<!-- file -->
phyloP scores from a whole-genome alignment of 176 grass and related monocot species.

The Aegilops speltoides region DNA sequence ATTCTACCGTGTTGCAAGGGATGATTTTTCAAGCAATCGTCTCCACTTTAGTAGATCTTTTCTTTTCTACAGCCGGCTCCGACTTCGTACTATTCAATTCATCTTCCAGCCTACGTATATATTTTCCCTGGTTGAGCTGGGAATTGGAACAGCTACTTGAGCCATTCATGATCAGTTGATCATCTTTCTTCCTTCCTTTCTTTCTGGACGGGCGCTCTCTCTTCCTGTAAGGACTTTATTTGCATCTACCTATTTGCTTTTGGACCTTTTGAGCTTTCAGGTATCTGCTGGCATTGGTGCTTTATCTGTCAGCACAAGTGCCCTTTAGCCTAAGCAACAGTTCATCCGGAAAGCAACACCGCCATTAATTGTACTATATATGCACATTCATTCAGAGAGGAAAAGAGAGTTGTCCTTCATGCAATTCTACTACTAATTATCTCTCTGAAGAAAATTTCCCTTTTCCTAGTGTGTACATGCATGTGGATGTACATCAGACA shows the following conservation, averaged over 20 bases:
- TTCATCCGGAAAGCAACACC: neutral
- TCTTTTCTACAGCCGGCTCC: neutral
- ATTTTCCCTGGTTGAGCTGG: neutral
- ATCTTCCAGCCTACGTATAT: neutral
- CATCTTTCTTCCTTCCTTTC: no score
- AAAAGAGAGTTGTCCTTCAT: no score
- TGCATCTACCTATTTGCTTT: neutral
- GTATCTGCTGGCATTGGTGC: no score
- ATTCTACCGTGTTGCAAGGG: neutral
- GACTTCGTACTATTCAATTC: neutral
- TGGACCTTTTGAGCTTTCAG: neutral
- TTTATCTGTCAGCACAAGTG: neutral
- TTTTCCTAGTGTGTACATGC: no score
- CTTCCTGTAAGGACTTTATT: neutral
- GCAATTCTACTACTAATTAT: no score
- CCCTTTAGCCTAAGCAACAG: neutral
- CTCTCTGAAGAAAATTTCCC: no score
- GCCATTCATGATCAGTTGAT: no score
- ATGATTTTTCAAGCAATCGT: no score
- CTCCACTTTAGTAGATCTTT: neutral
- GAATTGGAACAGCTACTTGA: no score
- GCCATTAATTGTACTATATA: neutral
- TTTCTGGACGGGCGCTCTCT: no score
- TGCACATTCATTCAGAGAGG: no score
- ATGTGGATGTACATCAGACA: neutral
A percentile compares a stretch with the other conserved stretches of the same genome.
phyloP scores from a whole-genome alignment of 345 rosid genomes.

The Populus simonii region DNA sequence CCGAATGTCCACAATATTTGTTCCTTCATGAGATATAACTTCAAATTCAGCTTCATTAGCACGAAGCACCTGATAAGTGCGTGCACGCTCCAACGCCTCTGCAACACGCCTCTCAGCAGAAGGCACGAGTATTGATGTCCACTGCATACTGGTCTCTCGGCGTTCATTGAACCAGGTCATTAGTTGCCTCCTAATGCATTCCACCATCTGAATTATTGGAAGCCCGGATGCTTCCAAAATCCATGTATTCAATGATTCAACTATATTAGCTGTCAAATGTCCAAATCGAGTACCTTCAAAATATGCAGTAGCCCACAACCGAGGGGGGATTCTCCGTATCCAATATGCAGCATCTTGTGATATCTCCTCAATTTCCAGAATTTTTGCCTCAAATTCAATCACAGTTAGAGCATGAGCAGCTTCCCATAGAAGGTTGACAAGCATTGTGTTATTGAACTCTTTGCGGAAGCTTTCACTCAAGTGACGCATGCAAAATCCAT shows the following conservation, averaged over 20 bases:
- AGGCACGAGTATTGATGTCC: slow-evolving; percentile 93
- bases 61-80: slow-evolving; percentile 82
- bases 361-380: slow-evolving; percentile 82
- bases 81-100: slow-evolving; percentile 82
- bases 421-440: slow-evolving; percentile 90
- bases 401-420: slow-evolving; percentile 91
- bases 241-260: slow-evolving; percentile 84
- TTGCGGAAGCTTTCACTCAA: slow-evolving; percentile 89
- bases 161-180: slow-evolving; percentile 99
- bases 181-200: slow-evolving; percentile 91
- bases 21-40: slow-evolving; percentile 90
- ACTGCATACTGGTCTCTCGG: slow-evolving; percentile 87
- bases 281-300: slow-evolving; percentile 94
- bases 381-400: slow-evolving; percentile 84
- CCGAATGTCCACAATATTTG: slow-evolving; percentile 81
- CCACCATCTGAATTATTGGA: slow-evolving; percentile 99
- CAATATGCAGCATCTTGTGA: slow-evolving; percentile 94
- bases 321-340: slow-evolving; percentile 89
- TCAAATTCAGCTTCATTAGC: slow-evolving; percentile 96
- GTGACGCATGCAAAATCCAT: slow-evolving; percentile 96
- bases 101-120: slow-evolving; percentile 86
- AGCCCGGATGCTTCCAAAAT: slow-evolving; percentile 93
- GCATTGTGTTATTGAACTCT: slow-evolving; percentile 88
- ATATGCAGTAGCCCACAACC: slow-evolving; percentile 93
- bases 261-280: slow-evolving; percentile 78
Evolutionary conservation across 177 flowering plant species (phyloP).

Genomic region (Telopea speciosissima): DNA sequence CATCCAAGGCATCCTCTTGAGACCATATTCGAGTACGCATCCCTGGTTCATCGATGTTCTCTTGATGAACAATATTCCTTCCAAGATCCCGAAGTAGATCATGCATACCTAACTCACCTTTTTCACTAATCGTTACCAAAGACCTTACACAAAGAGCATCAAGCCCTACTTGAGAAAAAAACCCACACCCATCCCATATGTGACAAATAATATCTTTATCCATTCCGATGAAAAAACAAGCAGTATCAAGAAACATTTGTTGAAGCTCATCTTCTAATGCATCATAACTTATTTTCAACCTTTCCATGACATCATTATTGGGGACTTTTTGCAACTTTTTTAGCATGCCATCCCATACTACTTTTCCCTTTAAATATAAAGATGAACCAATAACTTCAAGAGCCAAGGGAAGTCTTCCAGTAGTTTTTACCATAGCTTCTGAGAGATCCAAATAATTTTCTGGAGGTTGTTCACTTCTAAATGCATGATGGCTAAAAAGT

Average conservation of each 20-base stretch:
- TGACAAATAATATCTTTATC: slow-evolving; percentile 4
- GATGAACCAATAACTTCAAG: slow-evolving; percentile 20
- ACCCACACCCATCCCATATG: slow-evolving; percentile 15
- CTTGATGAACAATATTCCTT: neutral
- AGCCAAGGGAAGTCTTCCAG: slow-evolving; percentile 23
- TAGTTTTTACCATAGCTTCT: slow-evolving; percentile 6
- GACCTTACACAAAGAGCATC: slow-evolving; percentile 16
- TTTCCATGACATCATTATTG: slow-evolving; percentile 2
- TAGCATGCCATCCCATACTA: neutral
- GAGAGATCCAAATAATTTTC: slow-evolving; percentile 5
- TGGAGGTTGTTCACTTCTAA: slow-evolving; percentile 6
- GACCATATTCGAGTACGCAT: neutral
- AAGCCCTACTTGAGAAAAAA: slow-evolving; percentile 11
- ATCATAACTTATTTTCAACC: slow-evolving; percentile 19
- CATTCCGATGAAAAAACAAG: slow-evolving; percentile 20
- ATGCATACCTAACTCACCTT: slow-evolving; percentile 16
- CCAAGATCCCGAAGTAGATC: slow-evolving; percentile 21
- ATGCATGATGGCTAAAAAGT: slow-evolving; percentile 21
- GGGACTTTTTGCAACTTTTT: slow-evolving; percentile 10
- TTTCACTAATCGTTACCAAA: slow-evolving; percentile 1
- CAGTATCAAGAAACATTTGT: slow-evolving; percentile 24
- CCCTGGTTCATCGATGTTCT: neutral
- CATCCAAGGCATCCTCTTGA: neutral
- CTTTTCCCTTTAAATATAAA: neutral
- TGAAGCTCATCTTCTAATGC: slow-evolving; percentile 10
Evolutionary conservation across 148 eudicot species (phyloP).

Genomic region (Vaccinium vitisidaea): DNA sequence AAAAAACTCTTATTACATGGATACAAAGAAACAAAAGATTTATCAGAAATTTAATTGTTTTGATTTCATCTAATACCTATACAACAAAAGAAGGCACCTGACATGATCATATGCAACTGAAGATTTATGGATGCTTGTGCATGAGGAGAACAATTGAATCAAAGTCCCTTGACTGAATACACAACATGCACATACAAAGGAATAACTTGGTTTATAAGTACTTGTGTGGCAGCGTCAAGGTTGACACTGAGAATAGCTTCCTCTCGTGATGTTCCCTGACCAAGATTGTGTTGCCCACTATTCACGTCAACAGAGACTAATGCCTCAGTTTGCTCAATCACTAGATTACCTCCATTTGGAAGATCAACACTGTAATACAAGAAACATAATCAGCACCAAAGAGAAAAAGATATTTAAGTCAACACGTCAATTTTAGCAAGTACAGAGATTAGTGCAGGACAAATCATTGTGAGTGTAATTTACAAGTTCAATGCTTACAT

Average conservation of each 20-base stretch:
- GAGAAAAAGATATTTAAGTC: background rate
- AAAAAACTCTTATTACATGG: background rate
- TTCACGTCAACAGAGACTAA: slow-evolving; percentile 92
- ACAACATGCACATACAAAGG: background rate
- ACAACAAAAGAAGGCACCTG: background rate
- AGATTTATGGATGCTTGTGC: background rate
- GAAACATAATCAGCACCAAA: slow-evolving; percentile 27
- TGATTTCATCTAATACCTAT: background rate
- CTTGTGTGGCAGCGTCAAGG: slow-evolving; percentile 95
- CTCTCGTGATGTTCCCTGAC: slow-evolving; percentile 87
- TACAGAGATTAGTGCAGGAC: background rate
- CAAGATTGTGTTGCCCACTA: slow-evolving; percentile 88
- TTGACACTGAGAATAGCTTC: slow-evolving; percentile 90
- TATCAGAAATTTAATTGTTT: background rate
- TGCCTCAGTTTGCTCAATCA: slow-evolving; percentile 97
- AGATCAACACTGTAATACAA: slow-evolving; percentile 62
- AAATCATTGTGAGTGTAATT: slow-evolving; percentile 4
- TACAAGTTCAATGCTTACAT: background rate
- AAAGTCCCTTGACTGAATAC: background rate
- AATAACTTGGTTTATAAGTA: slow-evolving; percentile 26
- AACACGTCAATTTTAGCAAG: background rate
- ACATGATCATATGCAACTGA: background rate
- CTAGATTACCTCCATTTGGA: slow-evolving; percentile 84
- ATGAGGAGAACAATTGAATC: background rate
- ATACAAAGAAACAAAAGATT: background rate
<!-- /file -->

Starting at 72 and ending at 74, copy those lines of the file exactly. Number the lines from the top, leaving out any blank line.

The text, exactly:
- ATCATAACTTATTTTCAACC: slow-evolving; percentile 19
- CATTCCGATGAAAAAACAAG: slow-evolving; percentile 20
- ATGCATACCTAACTCACCTT: slow-evolving; percentile 16